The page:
Higher demands can also be placed on the processing and handling quality of a 1,300 euro integrated amplifier than on entry-level devices. The Magnat MA 900 lives up to expectations: the velvety front inspires confidence in the stability and rigidity of the housing, the controls made of solid aluminum lie comfortably in the hand and the stable speaker terminal offers well-insulated screw terminals that can also accommodate larger cable cross-sections . The fact that the MA 900, weighing 11.7 kilograms, rests on stable feet with a cushioning rubber insert completes the picture.
The Magnat MA 900 scores another plus point with its easy-to-read, two-line plain text display. This can be dimmed in three stages and can still be read in the brightest level even in bright rooms and at a distance of three meters. A few other practical details such as the auto-standby function that can be switched off, the mono switch for analogue sources and the record-out fixed level output should not go unmentioned. All functions can be controlled with the included system remote control.
Magnat MA 900: sound test and comparisons
In the case of a test listening, the Magnat MA 900 should be sucked on and played with for a while before you form your opinion. While cables and digital equipment often have a bright and harsh influence on the sound when they are not being played in, and only play relaxed and balanced music after a certain amount of time, amplifiers are often bassy and musty at first, only to then loosen up and play with more detail. With the MA 900, however, it was exactly the opposite …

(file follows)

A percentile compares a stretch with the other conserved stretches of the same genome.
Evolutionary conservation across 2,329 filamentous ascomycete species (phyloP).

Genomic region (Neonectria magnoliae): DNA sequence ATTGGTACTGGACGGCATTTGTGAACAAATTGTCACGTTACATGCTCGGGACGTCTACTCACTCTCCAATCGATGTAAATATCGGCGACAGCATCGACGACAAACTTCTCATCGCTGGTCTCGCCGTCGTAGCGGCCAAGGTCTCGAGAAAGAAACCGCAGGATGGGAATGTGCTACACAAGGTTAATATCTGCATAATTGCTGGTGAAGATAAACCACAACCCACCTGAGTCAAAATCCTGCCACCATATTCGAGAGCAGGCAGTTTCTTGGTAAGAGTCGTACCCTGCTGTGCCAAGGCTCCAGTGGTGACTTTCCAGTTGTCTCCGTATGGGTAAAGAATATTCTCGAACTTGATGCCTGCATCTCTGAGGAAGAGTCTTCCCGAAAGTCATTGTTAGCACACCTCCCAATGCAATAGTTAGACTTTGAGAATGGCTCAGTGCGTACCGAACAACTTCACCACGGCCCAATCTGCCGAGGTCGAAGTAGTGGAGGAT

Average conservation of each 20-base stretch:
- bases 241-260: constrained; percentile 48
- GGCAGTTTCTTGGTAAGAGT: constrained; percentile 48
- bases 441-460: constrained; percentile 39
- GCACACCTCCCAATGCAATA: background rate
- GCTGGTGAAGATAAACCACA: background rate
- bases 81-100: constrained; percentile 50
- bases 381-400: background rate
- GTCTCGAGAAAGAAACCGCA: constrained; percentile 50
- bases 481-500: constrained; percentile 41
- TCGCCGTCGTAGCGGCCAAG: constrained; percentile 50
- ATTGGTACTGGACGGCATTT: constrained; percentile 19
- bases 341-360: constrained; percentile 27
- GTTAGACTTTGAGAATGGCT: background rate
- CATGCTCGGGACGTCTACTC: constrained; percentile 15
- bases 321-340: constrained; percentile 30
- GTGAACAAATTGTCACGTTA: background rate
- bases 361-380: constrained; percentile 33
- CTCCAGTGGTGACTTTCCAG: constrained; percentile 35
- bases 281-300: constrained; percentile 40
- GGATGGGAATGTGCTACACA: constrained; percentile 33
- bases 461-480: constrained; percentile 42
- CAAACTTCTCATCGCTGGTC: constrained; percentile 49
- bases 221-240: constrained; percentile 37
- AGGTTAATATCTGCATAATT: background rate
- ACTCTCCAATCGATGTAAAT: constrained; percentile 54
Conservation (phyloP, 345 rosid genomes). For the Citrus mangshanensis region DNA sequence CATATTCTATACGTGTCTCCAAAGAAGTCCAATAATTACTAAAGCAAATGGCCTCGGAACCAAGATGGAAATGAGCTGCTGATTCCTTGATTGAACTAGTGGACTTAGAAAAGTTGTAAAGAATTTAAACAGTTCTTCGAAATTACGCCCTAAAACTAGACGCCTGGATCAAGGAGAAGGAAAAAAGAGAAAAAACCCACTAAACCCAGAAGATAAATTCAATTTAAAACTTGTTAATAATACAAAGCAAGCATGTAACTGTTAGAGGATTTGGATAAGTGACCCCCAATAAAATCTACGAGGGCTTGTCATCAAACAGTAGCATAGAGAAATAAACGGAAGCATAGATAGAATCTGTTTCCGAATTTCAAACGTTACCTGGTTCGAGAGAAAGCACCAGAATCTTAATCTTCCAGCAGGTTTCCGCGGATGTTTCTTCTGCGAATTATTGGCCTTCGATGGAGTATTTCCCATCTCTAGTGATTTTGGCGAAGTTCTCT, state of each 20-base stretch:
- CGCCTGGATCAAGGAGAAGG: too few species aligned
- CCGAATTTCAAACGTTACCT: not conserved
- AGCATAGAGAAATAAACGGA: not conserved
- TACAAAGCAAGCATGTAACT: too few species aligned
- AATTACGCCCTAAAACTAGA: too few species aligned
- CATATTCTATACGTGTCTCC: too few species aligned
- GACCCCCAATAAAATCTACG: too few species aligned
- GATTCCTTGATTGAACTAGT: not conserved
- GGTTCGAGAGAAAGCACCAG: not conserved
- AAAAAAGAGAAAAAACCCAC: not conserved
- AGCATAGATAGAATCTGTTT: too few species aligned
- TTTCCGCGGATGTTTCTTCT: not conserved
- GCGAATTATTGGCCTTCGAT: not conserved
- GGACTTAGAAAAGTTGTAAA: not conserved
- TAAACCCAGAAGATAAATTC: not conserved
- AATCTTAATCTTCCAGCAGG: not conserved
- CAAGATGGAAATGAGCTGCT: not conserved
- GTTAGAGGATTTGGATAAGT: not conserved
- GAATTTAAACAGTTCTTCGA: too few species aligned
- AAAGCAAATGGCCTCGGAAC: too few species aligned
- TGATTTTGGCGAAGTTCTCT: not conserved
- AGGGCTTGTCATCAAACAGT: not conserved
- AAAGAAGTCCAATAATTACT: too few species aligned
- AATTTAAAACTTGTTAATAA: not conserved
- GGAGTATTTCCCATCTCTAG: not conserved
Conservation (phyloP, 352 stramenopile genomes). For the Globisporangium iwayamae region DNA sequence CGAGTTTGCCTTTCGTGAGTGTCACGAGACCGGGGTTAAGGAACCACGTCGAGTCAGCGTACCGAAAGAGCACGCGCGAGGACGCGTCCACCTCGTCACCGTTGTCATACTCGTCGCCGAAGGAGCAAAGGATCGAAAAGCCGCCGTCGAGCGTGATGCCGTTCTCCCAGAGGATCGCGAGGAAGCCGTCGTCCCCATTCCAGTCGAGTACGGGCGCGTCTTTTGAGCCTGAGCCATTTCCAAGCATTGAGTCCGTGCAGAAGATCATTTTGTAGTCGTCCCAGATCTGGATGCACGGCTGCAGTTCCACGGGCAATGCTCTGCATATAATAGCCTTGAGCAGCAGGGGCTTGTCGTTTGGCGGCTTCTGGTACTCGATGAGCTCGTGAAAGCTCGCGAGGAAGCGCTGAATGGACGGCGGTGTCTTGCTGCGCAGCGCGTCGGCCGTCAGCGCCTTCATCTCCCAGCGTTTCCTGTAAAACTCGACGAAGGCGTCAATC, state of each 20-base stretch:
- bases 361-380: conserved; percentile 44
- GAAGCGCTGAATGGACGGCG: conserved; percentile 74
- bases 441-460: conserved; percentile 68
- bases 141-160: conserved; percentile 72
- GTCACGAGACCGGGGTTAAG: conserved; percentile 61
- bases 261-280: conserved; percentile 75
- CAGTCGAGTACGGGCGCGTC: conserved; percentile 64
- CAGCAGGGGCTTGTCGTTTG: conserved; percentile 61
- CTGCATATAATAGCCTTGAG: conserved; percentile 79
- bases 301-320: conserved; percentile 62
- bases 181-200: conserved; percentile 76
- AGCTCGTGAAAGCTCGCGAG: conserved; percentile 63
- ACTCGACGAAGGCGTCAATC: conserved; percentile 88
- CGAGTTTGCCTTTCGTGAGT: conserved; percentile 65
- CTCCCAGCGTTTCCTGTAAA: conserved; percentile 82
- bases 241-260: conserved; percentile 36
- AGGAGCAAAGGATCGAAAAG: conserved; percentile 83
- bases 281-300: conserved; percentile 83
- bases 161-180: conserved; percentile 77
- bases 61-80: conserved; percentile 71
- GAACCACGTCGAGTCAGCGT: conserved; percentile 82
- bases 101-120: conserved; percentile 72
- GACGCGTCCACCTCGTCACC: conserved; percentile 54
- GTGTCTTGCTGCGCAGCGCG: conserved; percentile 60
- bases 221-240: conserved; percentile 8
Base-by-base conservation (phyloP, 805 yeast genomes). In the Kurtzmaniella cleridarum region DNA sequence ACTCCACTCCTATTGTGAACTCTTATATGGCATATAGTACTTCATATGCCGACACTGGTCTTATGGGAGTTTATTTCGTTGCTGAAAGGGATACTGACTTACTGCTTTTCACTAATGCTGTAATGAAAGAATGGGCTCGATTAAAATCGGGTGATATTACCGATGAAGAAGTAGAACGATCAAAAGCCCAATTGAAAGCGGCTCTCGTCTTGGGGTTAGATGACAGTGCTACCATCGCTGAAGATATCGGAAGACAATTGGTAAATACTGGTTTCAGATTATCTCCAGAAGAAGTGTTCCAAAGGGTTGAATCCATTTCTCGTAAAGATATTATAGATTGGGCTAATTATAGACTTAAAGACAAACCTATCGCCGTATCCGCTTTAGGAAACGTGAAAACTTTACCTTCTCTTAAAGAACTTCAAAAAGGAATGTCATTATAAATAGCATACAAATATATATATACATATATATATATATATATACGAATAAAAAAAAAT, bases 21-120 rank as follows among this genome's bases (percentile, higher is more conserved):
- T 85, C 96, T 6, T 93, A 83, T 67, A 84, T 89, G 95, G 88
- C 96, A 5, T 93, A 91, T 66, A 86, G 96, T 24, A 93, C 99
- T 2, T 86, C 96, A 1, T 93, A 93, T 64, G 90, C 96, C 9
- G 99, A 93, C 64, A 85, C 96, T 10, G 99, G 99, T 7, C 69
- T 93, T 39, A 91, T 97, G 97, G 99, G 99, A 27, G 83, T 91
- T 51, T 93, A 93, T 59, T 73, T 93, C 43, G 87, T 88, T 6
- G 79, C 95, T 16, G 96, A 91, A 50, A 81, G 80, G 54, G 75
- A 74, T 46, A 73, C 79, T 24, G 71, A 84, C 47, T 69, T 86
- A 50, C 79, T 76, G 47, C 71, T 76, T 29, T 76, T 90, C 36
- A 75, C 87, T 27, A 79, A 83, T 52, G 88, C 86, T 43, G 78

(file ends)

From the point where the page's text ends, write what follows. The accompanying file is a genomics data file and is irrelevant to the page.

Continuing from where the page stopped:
But first to the test setting: Here the Waversa Wstreamer (900 euros) delivers the digital signals to the integrated D/A converter of the Magnat and the analog input comes from the streamer Argon Audio SOLO (229 euros) or from my reference DAC in the Preamp Norma Audio SC-2 (DAC module: 2,000 euros). A few words about the differences later. The Audioquest NRG-2 mains cable (1.8 meters for 185 euros) helps the Magnat to produce a somewhat more relaxed and cleaner sound than the standard cable supplied – you should definitely experiment here.